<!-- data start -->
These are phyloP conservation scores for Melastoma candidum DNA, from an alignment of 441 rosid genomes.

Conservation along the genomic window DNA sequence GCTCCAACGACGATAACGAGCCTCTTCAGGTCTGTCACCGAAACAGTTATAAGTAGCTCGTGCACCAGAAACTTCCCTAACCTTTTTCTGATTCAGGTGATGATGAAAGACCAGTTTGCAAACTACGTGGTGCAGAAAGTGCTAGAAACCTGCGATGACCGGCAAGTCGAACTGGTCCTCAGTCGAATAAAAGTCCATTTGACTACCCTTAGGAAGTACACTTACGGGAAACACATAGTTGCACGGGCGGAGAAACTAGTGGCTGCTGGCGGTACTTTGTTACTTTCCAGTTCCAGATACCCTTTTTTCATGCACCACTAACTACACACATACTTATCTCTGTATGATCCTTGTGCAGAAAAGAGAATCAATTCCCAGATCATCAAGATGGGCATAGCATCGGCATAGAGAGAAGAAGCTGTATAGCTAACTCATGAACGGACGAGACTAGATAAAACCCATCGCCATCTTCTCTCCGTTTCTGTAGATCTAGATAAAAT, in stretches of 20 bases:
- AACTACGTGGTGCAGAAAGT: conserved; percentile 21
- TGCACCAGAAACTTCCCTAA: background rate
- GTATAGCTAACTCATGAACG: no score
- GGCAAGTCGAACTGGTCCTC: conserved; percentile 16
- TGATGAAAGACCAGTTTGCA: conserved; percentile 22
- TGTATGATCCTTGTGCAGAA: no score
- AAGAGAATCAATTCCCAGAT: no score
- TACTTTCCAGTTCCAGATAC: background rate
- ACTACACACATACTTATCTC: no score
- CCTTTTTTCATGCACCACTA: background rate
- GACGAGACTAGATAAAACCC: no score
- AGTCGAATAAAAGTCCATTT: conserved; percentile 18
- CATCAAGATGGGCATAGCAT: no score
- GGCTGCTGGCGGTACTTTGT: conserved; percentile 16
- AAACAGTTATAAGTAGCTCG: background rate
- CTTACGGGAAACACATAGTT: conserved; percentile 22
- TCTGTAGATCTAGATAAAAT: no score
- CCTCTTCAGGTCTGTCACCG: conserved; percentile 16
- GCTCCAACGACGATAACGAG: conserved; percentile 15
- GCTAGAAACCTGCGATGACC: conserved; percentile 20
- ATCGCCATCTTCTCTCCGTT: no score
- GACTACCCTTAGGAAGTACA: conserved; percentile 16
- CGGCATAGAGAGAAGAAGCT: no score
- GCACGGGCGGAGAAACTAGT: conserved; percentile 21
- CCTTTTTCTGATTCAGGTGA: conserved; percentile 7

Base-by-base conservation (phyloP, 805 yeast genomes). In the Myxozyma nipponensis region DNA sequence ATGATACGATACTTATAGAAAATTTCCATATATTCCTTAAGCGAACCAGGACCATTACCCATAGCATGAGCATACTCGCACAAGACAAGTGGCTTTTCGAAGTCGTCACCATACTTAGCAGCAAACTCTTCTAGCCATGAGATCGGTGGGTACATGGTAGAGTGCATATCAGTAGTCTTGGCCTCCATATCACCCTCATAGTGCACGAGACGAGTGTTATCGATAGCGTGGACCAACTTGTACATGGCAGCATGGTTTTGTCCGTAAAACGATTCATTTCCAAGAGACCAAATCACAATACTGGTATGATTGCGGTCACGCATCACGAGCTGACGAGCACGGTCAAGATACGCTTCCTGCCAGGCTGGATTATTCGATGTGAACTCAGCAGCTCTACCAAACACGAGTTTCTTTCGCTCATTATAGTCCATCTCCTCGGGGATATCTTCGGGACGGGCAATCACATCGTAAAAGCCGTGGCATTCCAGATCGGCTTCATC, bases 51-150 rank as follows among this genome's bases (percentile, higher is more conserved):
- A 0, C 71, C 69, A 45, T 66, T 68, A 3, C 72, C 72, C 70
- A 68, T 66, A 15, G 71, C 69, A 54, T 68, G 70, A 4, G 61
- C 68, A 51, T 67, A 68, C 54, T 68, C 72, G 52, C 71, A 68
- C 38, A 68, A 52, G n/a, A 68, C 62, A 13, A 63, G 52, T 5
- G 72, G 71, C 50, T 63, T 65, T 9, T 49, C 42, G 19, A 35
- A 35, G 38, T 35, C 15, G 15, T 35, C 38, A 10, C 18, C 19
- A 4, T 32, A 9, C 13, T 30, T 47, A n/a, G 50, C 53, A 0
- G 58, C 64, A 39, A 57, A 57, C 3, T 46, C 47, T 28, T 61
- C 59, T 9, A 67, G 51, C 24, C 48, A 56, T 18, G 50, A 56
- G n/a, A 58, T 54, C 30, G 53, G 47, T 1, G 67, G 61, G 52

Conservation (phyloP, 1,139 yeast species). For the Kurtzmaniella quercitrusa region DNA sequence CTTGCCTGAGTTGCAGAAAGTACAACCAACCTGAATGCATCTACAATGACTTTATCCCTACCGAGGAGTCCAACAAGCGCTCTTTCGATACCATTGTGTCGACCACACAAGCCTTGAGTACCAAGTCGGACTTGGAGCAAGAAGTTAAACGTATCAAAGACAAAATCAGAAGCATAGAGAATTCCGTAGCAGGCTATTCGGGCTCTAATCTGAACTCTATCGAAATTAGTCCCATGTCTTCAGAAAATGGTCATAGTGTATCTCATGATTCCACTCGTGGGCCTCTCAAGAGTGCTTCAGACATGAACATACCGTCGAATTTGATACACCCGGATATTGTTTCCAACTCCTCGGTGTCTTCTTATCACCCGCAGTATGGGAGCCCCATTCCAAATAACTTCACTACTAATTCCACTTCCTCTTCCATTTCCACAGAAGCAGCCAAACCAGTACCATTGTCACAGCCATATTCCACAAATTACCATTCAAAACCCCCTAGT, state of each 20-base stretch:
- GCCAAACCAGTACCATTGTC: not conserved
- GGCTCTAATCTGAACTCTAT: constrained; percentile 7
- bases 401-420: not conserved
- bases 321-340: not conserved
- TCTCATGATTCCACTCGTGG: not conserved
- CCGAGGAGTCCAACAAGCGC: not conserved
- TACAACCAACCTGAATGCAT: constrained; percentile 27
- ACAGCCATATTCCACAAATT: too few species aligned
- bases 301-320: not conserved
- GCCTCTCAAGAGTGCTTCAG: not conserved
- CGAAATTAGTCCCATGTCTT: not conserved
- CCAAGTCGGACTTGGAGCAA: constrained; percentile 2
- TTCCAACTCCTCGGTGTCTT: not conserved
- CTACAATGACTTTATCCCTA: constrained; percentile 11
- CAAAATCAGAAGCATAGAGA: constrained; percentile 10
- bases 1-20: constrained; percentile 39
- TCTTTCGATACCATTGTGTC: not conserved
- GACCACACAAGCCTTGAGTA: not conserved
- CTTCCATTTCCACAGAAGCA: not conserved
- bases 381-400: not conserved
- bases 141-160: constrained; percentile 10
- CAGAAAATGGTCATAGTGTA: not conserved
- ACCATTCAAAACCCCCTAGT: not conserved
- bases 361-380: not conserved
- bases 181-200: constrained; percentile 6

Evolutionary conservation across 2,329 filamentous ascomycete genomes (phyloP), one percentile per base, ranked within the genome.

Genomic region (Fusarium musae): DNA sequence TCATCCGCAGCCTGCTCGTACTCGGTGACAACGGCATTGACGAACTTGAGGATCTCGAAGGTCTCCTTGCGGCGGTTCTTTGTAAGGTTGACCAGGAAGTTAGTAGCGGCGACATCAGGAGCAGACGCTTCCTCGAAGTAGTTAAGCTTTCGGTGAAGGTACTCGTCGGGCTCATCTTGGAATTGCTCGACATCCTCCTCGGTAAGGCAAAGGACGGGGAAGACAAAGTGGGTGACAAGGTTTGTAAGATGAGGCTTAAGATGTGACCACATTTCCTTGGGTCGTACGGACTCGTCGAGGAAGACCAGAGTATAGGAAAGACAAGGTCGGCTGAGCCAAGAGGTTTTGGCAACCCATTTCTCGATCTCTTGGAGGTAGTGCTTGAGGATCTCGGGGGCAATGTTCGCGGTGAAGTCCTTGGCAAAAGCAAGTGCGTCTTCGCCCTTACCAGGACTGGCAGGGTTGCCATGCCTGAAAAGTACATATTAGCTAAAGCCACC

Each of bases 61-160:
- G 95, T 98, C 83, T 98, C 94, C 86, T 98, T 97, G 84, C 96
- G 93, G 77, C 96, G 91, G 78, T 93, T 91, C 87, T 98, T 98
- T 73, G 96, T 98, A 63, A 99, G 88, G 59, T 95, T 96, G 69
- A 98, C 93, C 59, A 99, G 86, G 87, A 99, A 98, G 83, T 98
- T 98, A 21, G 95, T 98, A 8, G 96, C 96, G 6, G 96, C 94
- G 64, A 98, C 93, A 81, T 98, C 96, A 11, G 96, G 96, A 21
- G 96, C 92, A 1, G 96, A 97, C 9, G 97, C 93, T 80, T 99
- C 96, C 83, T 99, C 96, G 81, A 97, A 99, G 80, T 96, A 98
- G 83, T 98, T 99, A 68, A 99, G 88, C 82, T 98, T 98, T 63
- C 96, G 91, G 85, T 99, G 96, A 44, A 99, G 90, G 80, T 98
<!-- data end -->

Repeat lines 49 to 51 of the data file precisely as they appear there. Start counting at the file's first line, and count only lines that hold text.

- GCCTCTCAAGAGTGCTTCAG: not conserved
- CGAAATTAGTCCCATGTCTT: not conserved
- CCAAGTCGGACTTGGAGCAA: constrained; percentile 2